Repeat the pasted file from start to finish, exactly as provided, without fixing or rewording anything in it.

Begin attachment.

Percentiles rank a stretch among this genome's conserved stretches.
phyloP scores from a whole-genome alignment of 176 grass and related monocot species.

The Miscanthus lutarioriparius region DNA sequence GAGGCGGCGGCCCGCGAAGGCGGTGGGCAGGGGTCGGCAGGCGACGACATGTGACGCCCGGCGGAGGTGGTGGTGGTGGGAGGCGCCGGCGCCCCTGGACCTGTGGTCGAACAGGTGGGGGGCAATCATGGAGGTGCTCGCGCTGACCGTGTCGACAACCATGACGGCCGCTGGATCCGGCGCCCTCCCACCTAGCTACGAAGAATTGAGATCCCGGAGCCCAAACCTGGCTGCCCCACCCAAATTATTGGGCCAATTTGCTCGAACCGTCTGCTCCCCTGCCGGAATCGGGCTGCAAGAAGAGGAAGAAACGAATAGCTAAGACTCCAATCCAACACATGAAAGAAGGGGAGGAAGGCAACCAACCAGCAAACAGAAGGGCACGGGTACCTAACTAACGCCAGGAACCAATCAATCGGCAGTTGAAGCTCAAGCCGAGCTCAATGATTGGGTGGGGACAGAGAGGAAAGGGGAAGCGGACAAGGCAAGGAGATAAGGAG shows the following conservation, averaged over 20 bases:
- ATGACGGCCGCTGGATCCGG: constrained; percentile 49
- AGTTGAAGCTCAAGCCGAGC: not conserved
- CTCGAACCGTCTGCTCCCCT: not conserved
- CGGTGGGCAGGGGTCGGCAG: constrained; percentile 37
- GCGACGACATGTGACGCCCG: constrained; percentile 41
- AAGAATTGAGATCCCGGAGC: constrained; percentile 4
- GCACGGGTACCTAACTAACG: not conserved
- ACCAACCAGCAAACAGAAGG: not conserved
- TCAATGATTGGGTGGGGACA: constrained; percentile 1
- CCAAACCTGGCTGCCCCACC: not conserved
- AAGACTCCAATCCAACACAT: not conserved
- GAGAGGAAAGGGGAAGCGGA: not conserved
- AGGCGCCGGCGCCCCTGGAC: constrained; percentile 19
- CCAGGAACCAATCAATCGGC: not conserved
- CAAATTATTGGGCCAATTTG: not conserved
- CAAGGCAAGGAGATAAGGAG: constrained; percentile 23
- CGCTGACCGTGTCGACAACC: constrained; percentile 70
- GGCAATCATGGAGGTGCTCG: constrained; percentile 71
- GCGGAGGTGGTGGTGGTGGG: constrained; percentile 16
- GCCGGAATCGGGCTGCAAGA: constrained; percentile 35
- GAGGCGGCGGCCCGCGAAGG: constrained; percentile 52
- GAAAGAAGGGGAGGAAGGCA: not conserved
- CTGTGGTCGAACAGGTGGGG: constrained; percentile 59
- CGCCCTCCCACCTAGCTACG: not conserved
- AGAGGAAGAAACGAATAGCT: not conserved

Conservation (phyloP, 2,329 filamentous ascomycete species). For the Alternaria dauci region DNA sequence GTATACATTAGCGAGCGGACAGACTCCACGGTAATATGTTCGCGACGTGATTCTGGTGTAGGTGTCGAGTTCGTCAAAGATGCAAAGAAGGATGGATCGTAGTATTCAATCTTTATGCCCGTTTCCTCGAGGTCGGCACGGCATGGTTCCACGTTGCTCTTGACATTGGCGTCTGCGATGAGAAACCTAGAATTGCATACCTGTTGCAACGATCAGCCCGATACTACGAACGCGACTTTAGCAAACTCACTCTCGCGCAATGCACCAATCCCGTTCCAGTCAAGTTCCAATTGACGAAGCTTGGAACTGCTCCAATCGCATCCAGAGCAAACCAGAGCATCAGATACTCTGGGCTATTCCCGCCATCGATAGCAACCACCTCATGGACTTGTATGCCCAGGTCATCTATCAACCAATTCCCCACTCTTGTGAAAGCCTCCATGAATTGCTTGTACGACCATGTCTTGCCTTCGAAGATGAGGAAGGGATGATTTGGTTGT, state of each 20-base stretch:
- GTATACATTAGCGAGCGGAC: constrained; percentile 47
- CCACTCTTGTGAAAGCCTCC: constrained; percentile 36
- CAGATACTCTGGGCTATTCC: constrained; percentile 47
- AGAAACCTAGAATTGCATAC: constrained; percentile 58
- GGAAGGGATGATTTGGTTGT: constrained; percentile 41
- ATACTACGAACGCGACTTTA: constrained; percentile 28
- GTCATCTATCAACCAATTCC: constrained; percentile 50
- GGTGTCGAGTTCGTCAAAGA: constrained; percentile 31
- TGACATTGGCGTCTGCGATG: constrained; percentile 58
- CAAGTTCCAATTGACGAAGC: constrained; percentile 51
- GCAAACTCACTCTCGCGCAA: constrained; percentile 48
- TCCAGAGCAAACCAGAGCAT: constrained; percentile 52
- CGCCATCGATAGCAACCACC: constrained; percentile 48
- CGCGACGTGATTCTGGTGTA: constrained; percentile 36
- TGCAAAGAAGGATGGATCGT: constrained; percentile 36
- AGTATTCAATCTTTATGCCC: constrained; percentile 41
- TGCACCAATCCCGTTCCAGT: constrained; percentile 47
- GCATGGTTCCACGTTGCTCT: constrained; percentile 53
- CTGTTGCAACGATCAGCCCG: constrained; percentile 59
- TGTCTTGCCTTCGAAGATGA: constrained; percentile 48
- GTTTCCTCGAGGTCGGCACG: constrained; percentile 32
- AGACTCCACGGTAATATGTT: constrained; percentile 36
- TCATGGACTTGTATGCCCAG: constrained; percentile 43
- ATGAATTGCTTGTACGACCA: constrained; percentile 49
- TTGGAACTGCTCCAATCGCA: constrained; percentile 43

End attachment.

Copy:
Percentiles rank a stretch among this genome's conserved stretches.
phyloP scores from a whole-genome alignment of 176 grass and related monocot species.

The Miscanthus lutarioriparius region DNA sequence GAGGCGGCGGCCCGCGAAGGCGGTGGGCAGGGGTCGGCAGGCGACGACATGTGACGCCCGGCGGAGGTGGTGGTGGTGGGAGGCGCCGGCGCCCCTGGACCTGTGGTCGAACAGGTGGGGGGCAATCATGGAGGTGCTCGCGCTGACCGTGTCGACAACCATGACGGCCGCTGGATCCGGCGCCCTCCCACCTAGCTACGAAGAATTGAGATCCCGGAGCCCAAACCTGGCTGCCCCACCCAAATTATTGGGCCAATTTGCTCGAACCGTCTGCTCCCCTGCCGGAATCGGGCTGCAAGAAGAGGAAGAAACGAATAGCTAAGACTCCAATCCAACACATGAAAGAAGGGGAGGAAGGCAACCAACCAGCAAACAGAAGGGCACGGGTACCTAACTAACGCCAGGAACCAATCAATCGGCAGTTGAAGCTCAAGCCGAGCTCAATGATTGGGTGGGGACAGAGAGGAAAGGGGAAGCGGACAAGGCAAGGAGATAAGGAG shows the following conservation, averaged over 20 bases:
- ATGACGGCCGCTGGATCCGG: constrained; percentile 49
- AGTTGAAGCTCAAGCCGAGC: not conserved
- CTCGAACCGTCTGCTCCCCT: not conserved
- CGGTGGGCAGGGGTCGGCAG: constrained; percentile 37
- GCGACGACATGTGACGCCCG: constrained; percentile 41
- AAGAATTGAGATCCCGGAGC: constrained; percentile 4
- GCACGGGTACCTAACTAACG: not conserved
- ACCAACCAGCAAACAGAAGG: not conserved
- TCAATGATTGGGTGGGGACA: constrained; percentile 1
- CCAAACCTGGCTGCCCCACC: not conserved
- AAGACTCCAATCCAACACAT: not conserved
- GAGAGGAAAGGGGAAGCGGA: not conserved
- AGGCGCCGGCGCCCCTGGAC: constrained; percentile 19
- CCAGGAACCAATCAATCGGC: not conserved
- CAAATTATTGGGCCAATTTG: not conserved
- CAAGGCAAGGAGATAAGGAG: constrained; percentile 23
- CGCTGACCGTGTCGACAACC: constrained; percentile 70
- GGCAATCATGGAGGTGCTCG: constrained; percentile 71
- GCGGAGGTGGTGGTGGTGGG: constrained; percentile 16
- GCCGGAATCGGGCTGCAAGA: constrained; percentile 35
- GAGGCGGCGGCCCGCGAAGG: constrained; percentile 52
- GAAAGAAGGGGAGGAAGGCA: not conserved
- CTGTGGTCGAACAGGTGGGG: constrained; percentile 59
- CGCCCTCCCACCTAGCTACG: not conserved
- AGAGGAAGAAACGAATAGCT: not conserved

Conservation (phyloP, 2,329 filamentous ascomycete species). For the Alternaria dauci region DNA sequence GTATACATTAGCGAGCGGACAGACTCCACGGTAATATGTTCGCGACGTGATTCTGGTGTAGGTGTCGAGTTCGTCAAAGATGCAAAGAAGGATGGATCGTAGTATTCAATCTTTATGCCCGTTTCCTCGAGGTCGGCACGGCATGGTTCCACGTTGCTCTTGACATTGGCGTCTGCGATGAGAAACCTAGAATTGCATACCTGTTGCAACGATCAGCCCGATACTACGAACGCGACTTTAGCAAACTCACTCTCGCGCAATGCACCAATCCCGTTCCAGTCAAGTTCCAATTGACGAAGCTTGGAACTGCTCCAATCGCATCCAGAGCAAACCAGAGCATCAGATACTCTGGGCTATTCCCGCCATCGATAGCAACCACCTCATGGACTTGTATGCCCAGGTCATCTATCAACCAATTCCCCACTCTTGTGAAAGCCTCCATGAATTGCTTGTACGACCATGTCTTGCCTTCGAAGATGAGGAAGGGATGATTTGGTTGT, state of each 20-base stretch:
- GTATACATTAGCGAGCGGAC: constrained; percentile 47
- CCACTCTTGTGAAAGCCTCC: constrained; percentile 36
- CAGATACTCTGGGCTATTCC: constrained; percentile 47
- AGAAACCTAGAATTGCATAC: constrained; percentile 58
- GGAAGGGATGATTTGGTTGT: constrained; percentile 41
- ATACTACGAACGCGACTTTA: constrained; percentile 28
- GTCATCTATCAACCAATTCC: constrained; percentile 50
- GGTGTCGAGTTCGTCAAAGA: constrained; percentile 31
- TGACATTGGCGTCTGCGATG: constrained; percentile 58
- CAAGTTCCAATTGACGAAGC: constrained; percentile 51
- GCAAACTCACTCTCGCGCAA: constrained; percentile 48
- TCCAGAGCAAACCAGAGCAT: constrained; percentile 52
- CGCCATCGATAGCAACCACC: constrained; percentile 48
- CGCGACGTGATTCTGGTGTA: constrained; percentile 36
- TGCAAAGAAGGATGGATCGT: constrained; percentile 36
- AGTATTCAATCTTTATGCCC: constrained; percentile 41
- TGCACCAATCCCGTTCCAGT: constrained; percentile 47
- GCATGGTTCCACGTTGCTCT: constrained; percentile 53
- CTGTTGCAACGATCAGCCCG: constrained; percentile 59
- TGTCTTGCCTTCGAAGATGA: constrained; percentile 48
- GTTTCCTCGAGGTCGGCACG: constrained; percentile 32
- AGACTCCACGGTAATATGTT: constrained; percentile 36
- TCATGGACTTGTATGCCCAG: constrained; percentile 43
- ATGAATTGCTTGTACGACCA: constrained; percentile 49
- TTGGAACTGCTCCAATCGCA: constrained; percentile 43